WASHINGTON – John Mica has pulled off a feat many of us would have thought impossible. He has been elected to Congress without ever having his name on the ballot this year. His story tells a lot about what has happened to the House of Representatives, the part of the federal government designed to be closest to the people, but one that has become more like an American House of Lords. I heard about Mica from Russ Freeburg, a retired Chicago Tribune political reporter who now lives in Mica's Florida district. When Freeburg and his wife went to vote, he noticed something missing. His e-mail tells the story:
The wounds reflect the kind of war it is. The roadside bombs "shred and shatter the arms and legs," the Chicago Tribune reports, as well as send shrapnel underneath helmets, causing head injuries that might last a lifetime. The insurgents' homemade bombs burn severely and car bombs pack their own brand of explosive horror. As in any war, limbs have been lost. And the psychological problems will linger for some for decades. The number of U.S. troops wounded in Iraq was reported at 8,016 in figures released recently by the Pentagon. This is double what it was six months ago.
Still counting. Christine Gregoire and Paul Berendt were so busy pouting about Dino Rossi's publicity grab this week that they missed a chance to exploit it. Democrat Gregoire and Republican Rossi are fused in a dead-heat ballot count for governor of Washington. While waiting for the official results to be known, both need to be making plans for taking office in a couple of months.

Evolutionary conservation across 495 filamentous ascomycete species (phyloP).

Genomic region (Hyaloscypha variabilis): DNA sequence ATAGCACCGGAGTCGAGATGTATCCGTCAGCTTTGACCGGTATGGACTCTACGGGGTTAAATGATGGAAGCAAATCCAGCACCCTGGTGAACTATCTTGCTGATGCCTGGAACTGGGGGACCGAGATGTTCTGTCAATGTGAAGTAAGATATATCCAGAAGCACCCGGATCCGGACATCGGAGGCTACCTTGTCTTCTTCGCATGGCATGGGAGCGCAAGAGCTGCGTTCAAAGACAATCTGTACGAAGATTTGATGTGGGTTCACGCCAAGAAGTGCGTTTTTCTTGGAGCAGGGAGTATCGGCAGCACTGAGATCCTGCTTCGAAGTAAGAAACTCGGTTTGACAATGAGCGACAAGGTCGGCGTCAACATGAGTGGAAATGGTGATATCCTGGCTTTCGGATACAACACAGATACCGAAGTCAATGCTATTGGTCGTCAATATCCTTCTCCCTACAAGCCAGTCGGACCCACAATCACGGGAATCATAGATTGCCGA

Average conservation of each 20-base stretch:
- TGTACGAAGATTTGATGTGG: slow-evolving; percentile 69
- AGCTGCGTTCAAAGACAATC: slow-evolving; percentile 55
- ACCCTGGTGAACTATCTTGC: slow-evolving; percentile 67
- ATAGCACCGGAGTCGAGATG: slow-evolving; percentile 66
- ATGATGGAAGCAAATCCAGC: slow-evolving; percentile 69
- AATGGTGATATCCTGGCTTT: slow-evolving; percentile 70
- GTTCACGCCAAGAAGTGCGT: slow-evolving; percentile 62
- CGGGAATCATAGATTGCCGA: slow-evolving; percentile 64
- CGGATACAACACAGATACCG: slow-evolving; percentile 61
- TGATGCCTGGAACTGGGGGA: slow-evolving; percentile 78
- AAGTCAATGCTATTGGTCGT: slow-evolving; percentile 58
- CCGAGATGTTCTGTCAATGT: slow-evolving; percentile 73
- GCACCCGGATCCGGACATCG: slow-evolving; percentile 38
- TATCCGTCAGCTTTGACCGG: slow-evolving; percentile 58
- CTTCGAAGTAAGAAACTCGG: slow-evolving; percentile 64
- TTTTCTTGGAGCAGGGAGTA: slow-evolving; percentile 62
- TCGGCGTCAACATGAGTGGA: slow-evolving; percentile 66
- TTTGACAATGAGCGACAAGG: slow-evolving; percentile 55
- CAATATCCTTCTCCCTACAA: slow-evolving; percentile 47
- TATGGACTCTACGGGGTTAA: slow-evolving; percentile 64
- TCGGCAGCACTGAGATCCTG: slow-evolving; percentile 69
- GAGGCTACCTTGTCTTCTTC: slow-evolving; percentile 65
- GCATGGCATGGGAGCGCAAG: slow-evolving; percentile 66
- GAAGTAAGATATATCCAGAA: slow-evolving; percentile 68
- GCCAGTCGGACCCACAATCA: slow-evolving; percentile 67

I n justifying the exercise of U.S. power, all modern presidents read off the same script. The United States stands for liberty. It champions democracy. It aids the oppressed and succors the afflicted. Alone among history's great powers, the United States acts on behalf of the "inalienable rights" that form the birthright of all humankind. That script was the handiwork of Woodrow Wilson. When it comes to describing this nation's purpose, each of the dominant political figures of our own day — Ronald Reagan no less than John F. Kennedy, George W. Bush no less than Bill Clinton — has embraced Wilson's legacy. Doing so has served these presidents well, enabling them to exercise extraordinary latitude in the conduct of policy while insulating them from accountability for failure.
The illness of Chief Justice William Rehnquist and the brazen announcement by Senator Arlen Specter of his own policy litmus test for judicial nominees raise very serious questions about which way this country will go at this crossroads in our legal history. The South Dakota voters' defeat of Senator Tom Daschle, leader of the obstructionists who refused to let some of President Bush's judicial nominees come up for a vote in the Senate, seemed to offer some hope that such obstructionism might subside. But Senator Specter's words suggest that the mantle of obstructionism may simply have been passed on from Daschle to Specter.
AUSTIN, Texas — Here's my two cents worth on "What Is to Be Done?" First of all, let me rush to join the Bill-Clinton-for-Party-Chair bandwagon (which I believe started with a Los Angles Times editorial). Granted, that means Hillary couldn't run in 2008, which is fine by me since I think she is: (A) too divisive, and (B) I worry about her safety. So put the Big Dog in at DNC. Let him raise money, recruit candidates and plot strategy. He knows and loves politics: who better? If he doesn't want that deal, he could at least travel about to various states to help strategize.